Not so much an informative documentary and not so much a charming composite of family-friendly embellishment, Arctic Tale finds itself right smack in the middle of self-consciously catering to both the apolitical and political. If the films eventual silence over the specific polemic is anything to go by, then it should be added that it makes a diffidently rhetorical and not all too searching point about global-warmings dire effects on the polar icecaps and its denizens for the sake of a barely tenable story.
It all just amounts to a somewhat ironic escalation of furball fiction by supplanting the increasingly sophisticated and life-like rendering of underwritten, anthropomorphic critters and photo-realistic graphics with actual animals and environment. And not for nothing but the whimsical Babe and the disarmingly sincere Two Brothers have never idealised themselves after documentaries or the austere notions of non-fiction. Arctic Tale is remarkably well shot, at times even wondrous in its visual execution, which should be no surprise considering that it is ostensibly a National Geographic production with all the vigour and dedication that usually goes along with that tag.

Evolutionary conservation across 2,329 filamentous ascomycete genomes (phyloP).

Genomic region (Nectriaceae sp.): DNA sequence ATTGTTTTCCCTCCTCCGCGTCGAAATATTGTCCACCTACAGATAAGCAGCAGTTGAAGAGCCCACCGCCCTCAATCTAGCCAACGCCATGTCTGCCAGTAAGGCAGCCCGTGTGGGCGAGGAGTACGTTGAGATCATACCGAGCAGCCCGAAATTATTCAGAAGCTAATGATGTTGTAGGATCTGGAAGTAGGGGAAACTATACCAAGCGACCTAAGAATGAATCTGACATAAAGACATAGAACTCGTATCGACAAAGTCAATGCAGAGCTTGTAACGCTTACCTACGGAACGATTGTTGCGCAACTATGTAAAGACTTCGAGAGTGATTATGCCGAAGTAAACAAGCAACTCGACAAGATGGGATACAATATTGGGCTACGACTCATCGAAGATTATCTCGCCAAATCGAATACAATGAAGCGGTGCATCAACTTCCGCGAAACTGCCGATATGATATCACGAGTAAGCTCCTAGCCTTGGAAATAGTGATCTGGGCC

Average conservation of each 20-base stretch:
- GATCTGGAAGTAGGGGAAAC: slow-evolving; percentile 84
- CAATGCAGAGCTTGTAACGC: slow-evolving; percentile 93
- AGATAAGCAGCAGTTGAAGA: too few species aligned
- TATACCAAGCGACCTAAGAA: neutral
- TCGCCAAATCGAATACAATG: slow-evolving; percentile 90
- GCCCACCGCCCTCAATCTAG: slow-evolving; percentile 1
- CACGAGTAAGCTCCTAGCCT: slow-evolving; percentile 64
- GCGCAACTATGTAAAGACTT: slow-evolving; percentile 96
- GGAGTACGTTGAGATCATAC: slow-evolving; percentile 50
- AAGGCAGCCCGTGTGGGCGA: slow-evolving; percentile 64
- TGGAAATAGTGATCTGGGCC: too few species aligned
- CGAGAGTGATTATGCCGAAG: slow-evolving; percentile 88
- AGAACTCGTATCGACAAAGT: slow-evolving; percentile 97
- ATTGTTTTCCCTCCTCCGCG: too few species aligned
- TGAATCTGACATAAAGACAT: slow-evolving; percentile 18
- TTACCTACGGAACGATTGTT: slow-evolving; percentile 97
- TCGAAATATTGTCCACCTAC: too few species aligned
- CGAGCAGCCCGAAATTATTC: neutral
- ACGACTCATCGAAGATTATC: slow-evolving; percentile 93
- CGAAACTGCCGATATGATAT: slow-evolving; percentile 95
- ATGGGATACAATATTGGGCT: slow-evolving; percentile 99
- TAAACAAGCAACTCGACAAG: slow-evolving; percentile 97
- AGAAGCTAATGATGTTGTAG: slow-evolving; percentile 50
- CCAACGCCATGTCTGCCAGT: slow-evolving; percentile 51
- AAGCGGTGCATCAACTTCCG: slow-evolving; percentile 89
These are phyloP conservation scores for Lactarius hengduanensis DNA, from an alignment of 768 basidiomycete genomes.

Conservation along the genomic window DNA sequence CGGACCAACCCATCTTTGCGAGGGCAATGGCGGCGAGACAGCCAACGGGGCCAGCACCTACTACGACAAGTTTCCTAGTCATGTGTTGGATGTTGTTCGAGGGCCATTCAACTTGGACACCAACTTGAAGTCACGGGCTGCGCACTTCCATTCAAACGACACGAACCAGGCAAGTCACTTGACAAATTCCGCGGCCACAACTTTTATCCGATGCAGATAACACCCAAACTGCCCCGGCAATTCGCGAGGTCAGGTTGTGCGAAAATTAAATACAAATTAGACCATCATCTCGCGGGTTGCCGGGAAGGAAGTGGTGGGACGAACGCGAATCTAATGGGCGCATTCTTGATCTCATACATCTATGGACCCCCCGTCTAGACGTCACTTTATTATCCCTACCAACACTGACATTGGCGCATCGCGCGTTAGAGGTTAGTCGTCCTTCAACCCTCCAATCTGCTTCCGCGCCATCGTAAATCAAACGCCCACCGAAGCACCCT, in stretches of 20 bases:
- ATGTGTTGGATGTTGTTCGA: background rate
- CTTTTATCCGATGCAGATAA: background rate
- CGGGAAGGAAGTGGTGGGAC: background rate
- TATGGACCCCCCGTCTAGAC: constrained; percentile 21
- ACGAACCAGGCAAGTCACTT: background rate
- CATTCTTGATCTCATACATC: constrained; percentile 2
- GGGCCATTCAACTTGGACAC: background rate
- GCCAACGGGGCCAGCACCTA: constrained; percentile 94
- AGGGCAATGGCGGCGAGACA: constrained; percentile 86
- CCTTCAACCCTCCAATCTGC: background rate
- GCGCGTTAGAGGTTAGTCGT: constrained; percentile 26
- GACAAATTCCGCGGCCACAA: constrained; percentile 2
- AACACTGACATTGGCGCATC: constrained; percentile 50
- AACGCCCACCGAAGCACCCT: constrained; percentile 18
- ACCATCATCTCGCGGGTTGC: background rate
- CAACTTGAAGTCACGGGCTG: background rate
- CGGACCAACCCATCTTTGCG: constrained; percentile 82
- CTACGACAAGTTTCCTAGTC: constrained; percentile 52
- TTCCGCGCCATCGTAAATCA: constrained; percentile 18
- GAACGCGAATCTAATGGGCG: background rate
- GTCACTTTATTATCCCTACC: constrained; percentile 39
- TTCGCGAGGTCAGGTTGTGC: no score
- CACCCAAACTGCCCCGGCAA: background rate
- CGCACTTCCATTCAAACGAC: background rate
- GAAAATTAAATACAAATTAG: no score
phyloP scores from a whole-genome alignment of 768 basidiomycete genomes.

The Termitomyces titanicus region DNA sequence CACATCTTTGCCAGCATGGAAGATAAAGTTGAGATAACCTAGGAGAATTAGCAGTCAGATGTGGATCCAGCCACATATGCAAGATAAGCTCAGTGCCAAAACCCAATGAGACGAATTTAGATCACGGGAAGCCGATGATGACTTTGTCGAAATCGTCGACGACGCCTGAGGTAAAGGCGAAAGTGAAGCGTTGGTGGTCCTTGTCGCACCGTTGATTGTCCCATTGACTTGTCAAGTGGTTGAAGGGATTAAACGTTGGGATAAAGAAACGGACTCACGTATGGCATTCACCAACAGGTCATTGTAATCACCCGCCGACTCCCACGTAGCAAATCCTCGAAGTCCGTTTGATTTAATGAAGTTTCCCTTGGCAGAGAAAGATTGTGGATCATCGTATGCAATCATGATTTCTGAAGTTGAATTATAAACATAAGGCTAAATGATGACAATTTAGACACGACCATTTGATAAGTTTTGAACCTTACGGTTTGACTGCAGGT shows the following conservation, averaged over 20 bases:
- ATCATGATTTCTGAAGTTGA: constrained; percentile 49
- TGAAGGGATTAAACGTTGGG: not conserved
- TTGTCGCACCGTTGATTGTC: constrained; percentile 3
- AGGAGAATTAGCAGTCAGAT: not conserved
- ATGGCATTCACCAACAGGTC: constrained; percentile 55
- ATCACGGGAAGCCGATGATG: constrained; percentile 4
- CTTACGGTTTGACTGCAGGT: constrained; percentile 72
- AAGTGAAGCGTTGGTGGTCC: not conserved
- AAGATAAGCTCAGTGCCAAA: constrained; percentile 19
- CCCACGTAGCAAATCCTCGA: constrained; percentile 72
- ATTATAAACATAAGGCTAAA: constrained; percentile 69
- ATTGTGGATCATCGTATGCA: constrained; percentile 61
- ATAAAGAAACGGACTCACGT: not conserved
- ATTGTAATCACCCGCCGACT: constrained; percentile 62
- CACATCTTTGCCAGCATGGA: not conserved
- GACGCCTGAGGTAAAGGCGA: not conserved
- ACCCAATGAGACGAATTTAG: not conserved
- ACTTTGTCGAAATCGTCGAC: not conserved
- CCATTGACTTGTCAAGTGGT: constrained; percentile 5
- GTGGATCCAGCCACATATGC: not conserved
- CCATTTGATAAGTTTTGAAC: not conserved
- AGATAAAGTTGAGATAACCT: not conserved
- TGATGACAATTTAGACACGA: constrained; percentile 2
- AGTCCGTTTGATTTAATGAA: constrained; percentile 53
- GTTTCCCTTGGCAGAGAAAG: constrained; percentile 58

But if Arctic Tale templates the narrative of its obvious sire in Luc Jacquets March of the Penguins and its grounded fancies of quaint animal behaviour, then the filmmaking coupling of Sarah Robertson and Adam Ravetch facetiously infuse their film with largely trivialising kiddie-fodder pop sensibilities in an attempt to ingratiate itself to its audience. The insufferable scripting of its narration aside, it doesnt quite nail its fascination with the circle of life but instead uses it as a cheap opportunity to aggrandise the basic communal bonds between the animals with banal show tunes
Naming its two primary subjects, while not impractical further adds to the overly accentuated (and patronising) humanisation of the animal kingdom. Seela, the walrus and Nanu, the polar bear were purported to have been followed through adolescence and maturity but the film is unconcerned about following the same walrus and bear around despite predicating its entire approach on personalising these fuzz-balls. The air of disingenuousness markedly hits home when the film winds down with a falsely optimistic Kumbaya vibe that casts doubts of whether the film fully reflects what the filmmakers set out to investigate over 10 years ago.